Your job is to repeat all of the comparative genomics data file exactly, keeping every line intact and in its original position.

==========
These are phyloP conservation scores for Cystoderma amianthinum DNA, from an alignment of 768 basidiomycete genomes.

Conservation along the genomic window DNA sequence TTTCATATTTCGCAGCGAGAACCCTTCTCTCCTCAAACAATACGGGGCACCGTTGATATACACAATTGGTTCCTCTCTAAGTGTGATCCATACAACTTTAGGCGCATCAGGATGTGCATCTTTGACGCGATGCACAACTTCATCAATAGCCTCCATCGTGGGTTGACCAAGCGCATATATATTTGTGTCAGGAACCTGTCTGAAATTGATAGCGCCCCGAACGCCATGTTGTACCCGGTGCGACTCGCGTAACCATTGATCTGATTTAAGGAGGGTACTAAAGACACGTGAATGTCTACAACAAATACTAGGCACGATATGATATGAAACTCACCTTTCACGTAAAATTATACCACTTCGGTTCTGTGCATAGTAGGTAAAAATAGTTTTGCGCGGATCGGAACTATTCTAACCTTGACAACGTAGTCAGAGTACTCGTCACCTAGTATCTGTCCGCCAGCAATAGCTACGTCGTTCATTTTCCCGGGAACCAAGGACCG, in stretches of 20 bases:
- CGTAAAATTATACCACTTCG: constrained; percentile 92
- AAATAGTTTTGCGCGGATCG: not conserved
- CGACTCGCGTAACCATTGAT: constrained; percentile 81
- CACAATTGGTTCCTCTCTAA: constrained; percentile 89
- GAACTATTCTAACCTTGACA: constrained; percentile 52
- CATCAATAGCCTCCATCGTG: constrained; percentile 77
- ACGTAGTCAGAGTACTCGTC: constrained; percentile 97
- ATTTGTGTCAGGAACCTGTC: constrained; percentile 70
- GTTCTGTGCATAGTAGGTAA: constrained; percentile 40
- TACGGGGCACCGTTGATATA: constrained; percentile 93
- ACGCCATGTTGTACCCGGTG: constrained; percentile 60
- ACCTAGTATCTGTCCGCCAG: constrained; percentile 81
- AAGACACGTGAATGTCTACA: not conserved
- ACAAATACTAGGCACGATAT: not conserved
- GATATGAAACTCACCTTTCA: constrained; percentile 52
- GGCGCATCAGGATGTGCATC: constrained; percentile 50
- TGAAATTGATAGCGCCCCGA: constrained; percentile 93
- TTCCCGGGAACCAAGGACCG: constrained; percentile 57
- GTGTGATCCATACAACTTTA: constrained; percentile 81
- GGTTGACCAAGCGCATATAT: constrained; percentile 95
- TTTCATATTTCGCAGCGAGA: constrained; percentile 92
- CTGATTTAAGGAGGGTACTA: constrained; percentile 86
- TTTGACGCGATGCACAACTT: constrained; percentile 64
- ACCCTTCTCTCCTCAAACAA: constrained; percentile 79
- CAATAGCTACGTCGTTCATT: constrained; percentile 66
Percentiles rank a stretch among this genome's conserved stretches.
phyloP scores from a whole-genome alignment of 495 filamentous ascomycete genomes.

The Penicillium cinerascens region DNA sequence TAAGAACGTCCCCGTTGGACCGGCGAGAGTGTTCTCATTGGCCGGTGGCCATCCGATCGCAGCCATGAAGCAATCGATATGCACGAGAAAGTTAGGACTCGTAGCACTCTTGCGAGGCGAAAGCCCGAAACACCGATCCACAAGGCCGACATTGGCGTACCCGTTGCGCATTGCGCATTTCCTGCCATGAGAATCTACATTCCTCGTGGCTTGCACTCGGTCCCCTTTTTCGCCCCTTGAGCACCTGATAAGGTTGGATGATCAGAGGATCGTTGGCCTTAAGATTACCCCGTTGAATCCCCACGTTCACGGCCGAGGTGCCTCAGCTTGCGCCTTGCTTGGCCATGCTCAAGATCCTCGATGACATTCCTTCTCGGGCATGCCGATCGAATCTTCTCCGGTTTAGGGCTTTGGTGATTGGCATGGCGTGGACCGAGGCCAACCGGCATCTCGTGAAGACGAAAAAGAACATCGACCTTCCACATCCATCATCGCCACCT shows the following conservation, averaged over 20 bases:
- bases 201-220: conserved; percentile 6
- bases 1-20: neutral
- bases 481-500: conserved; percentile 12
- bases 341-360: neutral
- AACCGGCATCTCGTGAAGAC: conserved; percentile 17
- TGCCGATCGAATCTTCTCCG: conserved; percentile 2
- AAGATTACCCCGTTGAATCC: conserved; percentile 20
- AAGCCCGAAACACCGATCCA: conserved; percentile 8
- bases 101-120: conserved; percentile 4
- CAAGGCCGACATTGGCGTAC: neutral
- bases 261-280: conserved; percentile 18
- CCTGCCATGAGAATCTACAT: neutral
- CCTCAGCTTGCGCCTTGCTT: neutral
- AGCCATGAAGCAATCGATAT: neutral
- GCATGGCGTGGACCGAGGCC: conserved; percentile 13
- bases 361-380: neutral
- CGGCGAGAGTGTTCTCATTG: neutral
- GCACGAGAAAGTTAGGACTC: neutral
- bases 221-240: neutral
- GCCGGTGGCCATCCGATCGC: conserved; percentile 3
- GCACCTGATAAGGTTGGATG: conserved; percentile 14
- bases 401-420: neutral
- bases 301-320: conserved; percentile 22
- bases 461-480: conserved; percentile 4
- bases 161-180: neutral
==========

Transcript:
These are phyloP conservation scores for Cystoderma amianthinum DNA, from an alignment of 768 basidiomycete genomes.

Conservation along the genomic window DNA sequence TTTCATATTTCGCAGCGAGAACCCTTCTCTCCTCAAACAATACGGGGCACCGTTGATATACACAATTGGTTCCTCTCTAAGTGTGATCCATACAACTTTAGGCGCATCAGGATGTGCATCTTTGACGCGATGCACAACTTCATCAATAGCCTCCATCGTGGGTTGACCAAGCGCATATATATTTGTGTCAGGAACCTGTCTGAAATTGATAGCGCCCCGAACGCCATGTTGTACCCGGTGCGACTCGCGTAACCATTGATCTGATTTAAGGAGGGTACTAAAGACACGTGAATGTCTACAACAAATACTAGGCACGATATGATATGAAACTCACCTTTCACGTAAAATTATACCACTTCGGTTCTGTGCATAGTAGGTAAAAATAGTTTTGCGCGGATCGGAACTATTCTAACCTTGACAACGTAGTCAGAGTACTCGTCACCTAGTATCTGTCCGCCAGCAATAGCTACGTCGTTCATTTTCCCGGGAACCAAGGACCG, in stretches of 20 bases:
- CGTAAAATTATACCACTTCG: constrained; percentile 92
- AAATAGTTTTGCGCGGATCG: not conserved
- CGACTCGCGTAACCATTGAT: constrained; percentile 81
- CACAATTGGTTCCTCTCTAA: constrained; percentile 89
- GAACTATTCTAACCTTGACA: constrained; percentile 52
- CATCAATAGCCTCCATCGTG: constrained; percentile 77
- ACGTAGTCAGAGTACTCGTC: constrained; percentile 97
- ATTTGTGTCAGGAACCTGTC: constrained; percentile 70
- GTTCTGTGCATAGTAGGTAA: constrained; percentile 40
- TACGGGGCACCGTTGATATA: constrained; percentile 93
- ACGCCATGTTGTACCCGGTG: constrained; percentile 60
- ACCTAGTATCTGTCCGCCAG: constrained; percentile 81
- AAGACACGTGAATGTCTACA: not conserved
- ACAAATACTAGGCACGATAT: not conserved
- GATATGAAACTCACCTTTCA: constrained; percentile 52
- GGCGCATCAGGATGTGCATC: constrained; percentile 50
- TGAAATTGATAGCGCCCCGA: constrained; percentile 93
- TTCCCGGGAACCAAGGACCG: constrained; percentile 57
- GTGTGATCCATACAACTTTA: constrained; percentile 81
- GGTTGACCAAGCGCATATAT: constrained; percentile 95
- TTTCATATTTCGCAGCGAGA: constrained; percentile 92
- CTGATTTAAGGAGGGTACTA: constrained; percentile 86
- TTTGACGCGATGCACAACTT: constrained; percentile 64
- ACCCTTCTCTCCTCAAACAA: constrained; percentile 79
- CAATAGCTACGTCGTTCATT: constrained; percentile 66
Percentiles rank a stretch among this genome's conserved stretches.
phyloP scores from a whole-genome alignment of 495 filamentous ascomycete genomes.

The Penicillium cinerascens region DNA sequence TAAGAACGTCCCCGTTGGACCGGCGAGAGTGTTCTCATTGGCCGGTGGCCATCCGATCGCAGCCATGAAGCAATCGATATGCACGAGAAAGTTAGGACTCGTAGCACTCTTGCGAGGCGAAAGCCCGAAACACCGATCCACAAGGCCGACATTGGCGTACCCGTTGCGCATTGCGCATTTCCTGCCATGAGAATCTACATTCCTCGTGGCTTGCACTCGGTCCCCTTTTTCGCCCCTTGAGCACCTGATAAGGTTGGATGATCAGAGGATCGTTGGCCTTAAGATTACCCCGTTGAATCCCCACGTTCACGGCCGAGGTGCCTCAGCTTGCGCCTTGCTTGGCCATGCTCAAGATCCTCGATGACATTCCTTCTCGGGCATGCCGATCGAATCTTCTCCGGTTTAGGGCTTTGGTGATTGGCATGGCGTGGACCGAGGCCAACCGGCATCTCGTGAAGACGAAAAAGAACATCGACCTTCCACATCCATCATCGCCACCT shows the following conservation, averaged over 20 bases:
- bases 201-220: conserved; percentile 6
- bases 1-20: neutral
- bases 481-500: conserved; percentile 12
- bases 341-360: neutral
- AACCGGCATCTCGTGAAGAC: conserved; percentile 17
- TGCCGATCGAATCTTCTCCG: conserved; percentile 2
- AAGATTACCCCGTTGAATCC: conserved; percentile 20
- AAGCCCGAAACACCGATCCA: conserved; percentile 8
- bases 101-120: conserved; percentile 4
- CAAGGCCGACATTGGCGTAC: neutral
- bases 261-280: conserved; percentile 18
- CCTGCCATGAGAATCTACAT: neutral
- CCTCAGCTTGCGCCTTGCTT: neutral
- AGCCATGAAGCAATCGATAT: neutral
- GCATGGCGTGGACCGAGGCC: conserved; percentile 13
- bases 361-380: neutral
- CGGCGAGAGTGTTCTCATTG: neutral
- GCACGAGAAAGTTAGGACTC: neutral
- bases 221-240: neutral
- GCCGGTGGCCATCCGATCGC: conserved; percentile 3
- GCACCTGATAAGGTTGGATG: conserved; percentile 14
- bases 401-420: neutral
- bases 301-320: conserved; percentile 22
- bases 461-480: conserved; percentile 4
- bases 161-180: neutral